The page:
Emotions were high in Flushing Meadows when Serena Williams protested the umpire’s decisions during the 2018 US Open Finals against Naomi Osaka. It would become one of the hottest topics on social media in the days and weeks that followed, with millions of people around the world debating issues ranging from fair play, to sexism, to whether a glorious moment of victory was diminished for Osaka, or whether it had made her the most famous Grand Slam winner in quite some time.

In many places outside of the United States, it was possible to bet on this match online. In fact, most of the trading volume in tennis occurs during the match rather than before the match. Suppose you were trying to make a +EV bet while the rest of the world was caught up in the scene of Serena approaching umpire Carlos Ramos. Where do you begin?

- Some basis for evaluating the relative strengths of the players prior to the beginning of the match. A simple approximation would be to look at the closing lines of major bookmakers.
- The current state of the game: Osaka had won the first set 6-2 and was leading the second set 4-3 and due to serve next.

Some basics about US Open rules:

- A professional women’s tennis match is won by whichever player is first to win two sets.
- Each set is won by whichever player is first to win six games, provided that the margin of victory is 2 games or more. If the score of a set stands at 6-5, it can end by either going to 7-5, or if it goes to 6-6, then a tiebreaker is played.
- Each game is served by the same player throughout the entire game. Then in the next game, it becomes the opponent’s turn to serve.
- It is much easier to “hold serve,” to win a game you are serving, than it is to “break serve,” to win a game served by your opponent.

Knowing that Williams would have to win both the current and the following set in order to win the match, you could begin to map out the probabilities of events that lead to this outcome. What is the chance she wins the 3^{rd} set? Multiply that by the chance she wins the 2^{nd} set…which is what? From being down 3-4 in the 2^{nd} set, she can break to get to 4-4, hold, and then break again to win it 6-4. She could also break to get to 4-4, exchange service holds, and win the set tiebreaker, etc. By coming up with estimates for each input based on historical data (and maybe some math), you can get to an approximation of her chances of winning the match.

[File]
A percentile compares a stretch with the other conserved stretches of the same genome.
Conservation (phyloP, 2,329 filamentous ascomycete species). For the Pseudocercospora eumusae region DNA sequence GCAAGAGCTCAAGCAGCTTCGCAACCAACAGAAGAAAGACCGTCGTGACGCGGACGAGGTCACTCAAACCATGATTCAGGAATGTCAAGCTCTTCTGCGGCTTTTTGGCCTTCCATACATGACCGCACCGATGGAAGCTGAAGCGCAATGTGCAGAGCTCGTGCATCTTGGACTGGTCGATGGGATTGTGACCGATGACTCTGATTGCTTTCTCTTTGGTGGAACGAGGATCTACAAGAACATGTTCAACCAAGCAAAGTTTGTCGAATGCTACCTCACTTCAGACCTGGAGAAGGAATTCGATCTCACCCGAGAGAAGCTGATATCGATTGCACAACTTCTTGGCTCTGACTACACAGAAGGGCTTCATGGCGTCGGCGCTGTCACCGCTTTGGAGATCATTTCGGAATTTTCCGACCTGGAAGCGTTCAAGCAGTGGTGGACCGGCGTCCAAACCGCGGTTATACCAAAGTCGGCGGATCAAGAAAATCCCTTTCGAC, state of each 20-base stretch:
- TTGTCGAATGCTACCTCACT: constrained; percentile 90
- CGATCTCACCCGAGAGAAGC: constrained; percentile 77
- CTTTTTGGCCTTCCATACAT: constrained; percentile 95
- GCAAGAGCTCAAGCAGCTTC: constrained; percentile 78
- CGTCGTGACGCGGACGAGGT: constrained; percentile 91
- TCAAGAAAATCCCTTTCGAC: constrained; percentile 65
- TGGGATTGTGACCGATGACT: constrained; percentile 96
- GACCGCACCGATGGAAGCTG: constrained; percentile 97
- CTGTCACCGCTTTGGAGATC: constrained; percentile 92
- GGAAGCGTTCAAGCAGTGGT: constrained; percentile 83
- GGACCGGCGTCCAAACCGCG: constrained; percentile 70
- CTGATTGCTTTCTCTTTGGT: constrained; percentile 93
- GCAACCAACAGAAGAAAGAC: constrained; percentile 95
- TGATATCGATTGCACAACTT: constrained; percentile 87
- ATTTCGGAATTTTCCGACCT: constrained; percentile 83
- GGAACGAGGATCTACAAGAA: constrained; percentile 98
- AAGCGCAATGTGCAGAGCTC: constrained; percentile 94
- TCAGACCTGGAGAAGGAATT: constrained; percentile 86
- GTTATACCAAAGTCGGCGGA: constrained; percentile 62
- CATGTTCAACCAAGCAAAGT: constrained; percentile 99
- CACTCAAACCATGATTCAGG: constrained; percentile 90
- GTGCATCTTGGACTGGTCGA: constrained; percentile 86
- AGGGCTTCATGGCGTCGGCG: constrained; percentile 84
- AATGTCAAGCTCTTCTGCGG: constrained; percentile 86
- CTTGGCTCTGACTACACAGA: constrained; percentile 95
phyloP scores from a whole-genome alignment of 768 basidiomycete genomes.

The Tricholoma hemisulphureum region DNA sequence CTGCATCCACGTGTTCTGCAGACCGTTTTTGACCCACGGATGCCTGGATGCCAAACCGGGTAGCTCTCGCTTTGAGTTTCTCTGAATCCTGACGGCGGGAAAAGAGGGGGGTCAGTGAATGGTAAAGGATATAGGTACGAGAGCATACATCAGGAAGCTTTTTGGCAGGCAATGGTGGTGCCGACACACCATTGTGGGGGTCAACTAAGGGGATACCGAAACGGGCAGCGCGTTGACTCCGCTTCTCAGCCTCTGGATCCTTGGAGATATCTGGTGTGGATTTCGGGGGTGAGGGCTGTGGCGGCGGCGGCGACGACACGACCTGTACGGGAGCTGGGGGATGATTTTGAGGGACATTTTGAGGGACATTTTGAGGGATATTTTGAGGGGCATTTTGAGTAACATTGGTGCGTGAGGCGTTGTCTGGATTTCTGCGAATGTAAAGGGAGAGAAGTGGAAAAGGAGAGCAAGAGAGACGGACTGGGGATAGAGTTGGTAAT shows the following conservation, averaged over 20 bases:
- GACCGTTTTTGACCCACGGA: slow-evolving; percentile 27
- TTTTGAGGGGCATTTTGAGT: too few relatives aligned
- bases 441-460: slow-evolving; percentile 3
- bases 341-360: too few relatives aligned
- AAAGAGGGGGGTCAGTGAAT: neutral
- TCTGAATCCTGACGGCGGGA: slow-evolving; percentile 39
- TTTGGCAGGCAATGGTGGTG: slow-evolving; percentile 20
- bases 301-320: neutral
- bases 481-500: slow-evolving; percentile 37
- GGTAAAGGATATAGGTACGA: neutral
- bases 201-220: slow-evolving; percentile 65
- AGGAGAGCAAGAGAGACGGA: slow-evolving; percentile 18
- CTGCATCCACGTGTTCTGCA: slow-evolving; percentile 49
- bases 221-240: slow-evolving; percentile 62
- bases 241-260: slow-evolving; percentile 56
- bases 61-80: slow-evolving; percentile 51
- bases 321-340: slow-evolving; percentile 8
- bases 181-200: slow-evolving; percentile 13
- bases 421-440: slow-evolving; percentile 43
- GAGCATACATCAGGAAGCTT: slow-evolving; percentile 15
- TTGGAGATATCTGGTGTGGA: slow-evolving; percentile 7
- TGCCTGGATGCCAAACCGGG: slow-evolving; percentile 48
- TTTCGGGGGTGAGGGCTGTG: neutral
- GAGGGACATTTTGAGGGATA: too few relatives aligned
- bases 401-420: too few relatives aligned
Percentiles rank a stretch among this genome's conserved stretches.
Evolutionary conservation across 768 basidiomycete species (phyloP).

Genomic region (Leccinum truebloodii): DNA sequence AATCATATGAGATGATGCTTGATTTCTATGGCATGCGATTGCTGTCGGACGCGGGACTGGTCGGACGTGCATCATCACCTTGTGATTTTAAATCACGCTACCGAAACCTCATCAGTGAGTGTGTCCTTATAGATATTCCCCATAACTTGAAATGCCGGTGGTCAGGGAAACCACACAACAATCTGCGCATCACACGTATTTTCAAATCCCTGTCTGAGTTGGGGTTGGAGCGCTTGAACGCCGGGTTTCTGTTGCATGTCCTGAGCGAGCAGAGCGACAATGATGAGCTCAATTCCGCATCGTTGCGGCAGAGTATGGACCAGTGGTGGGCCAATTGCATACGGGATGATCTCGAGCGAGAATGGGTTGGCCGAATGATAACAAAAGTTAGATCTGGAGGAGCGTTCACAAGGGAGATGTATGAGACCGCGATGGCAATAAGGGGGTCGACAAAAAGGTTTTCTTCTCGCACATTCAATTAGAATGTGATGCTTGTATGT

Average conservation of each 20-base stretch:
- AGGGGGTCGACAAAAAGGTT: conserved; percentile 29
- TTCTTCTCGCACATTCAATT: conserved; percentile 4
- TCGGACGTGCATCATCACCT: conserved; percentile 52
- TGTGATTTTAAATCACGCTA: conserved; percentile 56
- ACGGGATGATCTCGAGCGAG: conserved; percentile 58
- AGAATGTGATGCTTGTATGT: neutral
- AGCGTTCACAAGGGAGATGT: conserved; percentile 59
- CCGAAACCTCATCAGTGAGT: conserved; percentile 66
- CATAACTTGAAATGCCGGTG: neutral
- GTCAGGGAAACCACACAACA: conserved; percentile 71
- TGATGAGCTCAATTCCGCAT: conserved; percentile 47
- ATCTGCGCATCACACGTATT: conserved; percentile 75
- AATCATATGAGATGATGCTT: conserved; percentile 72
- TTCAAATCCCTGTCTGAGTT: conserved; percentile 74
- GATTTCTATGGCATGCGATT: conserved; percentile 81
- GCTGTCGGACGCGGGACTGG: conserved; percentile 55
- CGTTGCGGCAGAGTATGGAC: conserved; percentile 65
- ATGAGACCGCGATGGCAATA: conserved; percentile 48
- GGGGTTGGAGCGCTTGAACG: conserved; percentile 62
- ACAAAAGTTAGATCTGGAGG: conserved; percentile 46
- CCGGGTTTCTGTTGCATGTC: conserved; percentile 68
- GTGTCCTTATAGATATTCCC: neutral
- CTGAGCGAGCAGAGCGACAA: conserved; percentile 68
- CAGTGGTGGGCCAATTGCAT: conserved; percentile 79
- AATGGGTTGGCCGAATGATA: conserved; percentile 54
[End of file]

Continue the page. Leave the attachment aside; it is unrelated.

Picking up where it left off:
Suppose you come up with the following:

Williams Hold | 0.75 |

Williams Break | 0.3 |

Osaka Hold | 0.7 |

Osaka Break | 0.25 |

Williams tiebreak | 0.55 |

Williams 3rd set | 0.6 |

As Serena’s debate with the umpire increases in intensity, your mind calmly recalls the rules of WTA tennis: The first code violation is a warning, the second code violation is a point, the third code violation is the forfeiture of a game.

A game! How much is that worth?

The qualitative answer is: “a lot” or “not that much,” depending on who you ask.

The SIG qualitative answer would be something like: “you have now surrendered all paths to victory that begin with getting to 4-4.”

Let’s go with the latter.

Recall from your table the chance of Williams breaking a game served by Osaka is 30%.

Since the chance that Williams breaks at 3-4 to get to 4-4 is 30%, each path of the match-win equity she has from the state of 4-4 must be multiplied by 0.3. For example, in the table below, WW3 means Williams holding the 9^{th} game to go up 5-4, then breaking the 10^{th} game to win Set 2 by 6-4, then winning the 3^{rd} set. (0.3) * (0.75 * 0.3 * 0.6) = 0.0405

Paths to Williams victory that are conditional upon arriving at 4-4:

Path | W(illiams) | O(saka) | W | O | T(iebreak) | 3(rd Set) | Cumulative |

WW3 | 0.75 | 0.3 | 0.6 | 0.0405 | |||

WOWOT3 | 0.75 | 0.7 | 0.75 | 0.7 | 0.55 | 0.6 | 0.027287 |

OWOWT3 | 0.25 | 0.3 | 0.25 | 0.3 | 0.55 | 0.6 | 0.000557 |

OWWW | 0.25 | 0.3 | 0.75 | 0.3 | 0.005063 | ||

WOOWT3 | 0.75 | 0.7 | 0.25 | 0.3 | 0.55 | 0.6 | 0.003898 |

OWWOT3 | 0.25 | 0.3 | 0.75 | 0.7 | 0.55 | 0.6 | 0.003898 |

Total: | 0.081 |

You notice that the market has only moved 1% immediately in response to the drama. (You also don’t think that the market had been pricing in the probability of the 3^{rd} violation earlier.) At ~8.1%, even if your rough calculation is off by half, you only need Serena to get the third code violation 1 in 4 times in order to have a profitable trade. (You also have equity in the chance she eventually gets a fourth code violation, which is forfeiture of the entire match.)

In practice, due to the time sensitive nature of this opportunity, you would probably just do WW3 in your head and decide to trade right away. “4% + a bunch of other edge > 1%.”

This is the structure and approach to the problem in any case, probably good enough to beat your friends at the lunch table (well, some lunch tables), as well as a few sportsbooks that are slower to react. The professional level secret sauce is in the precision of your input values.

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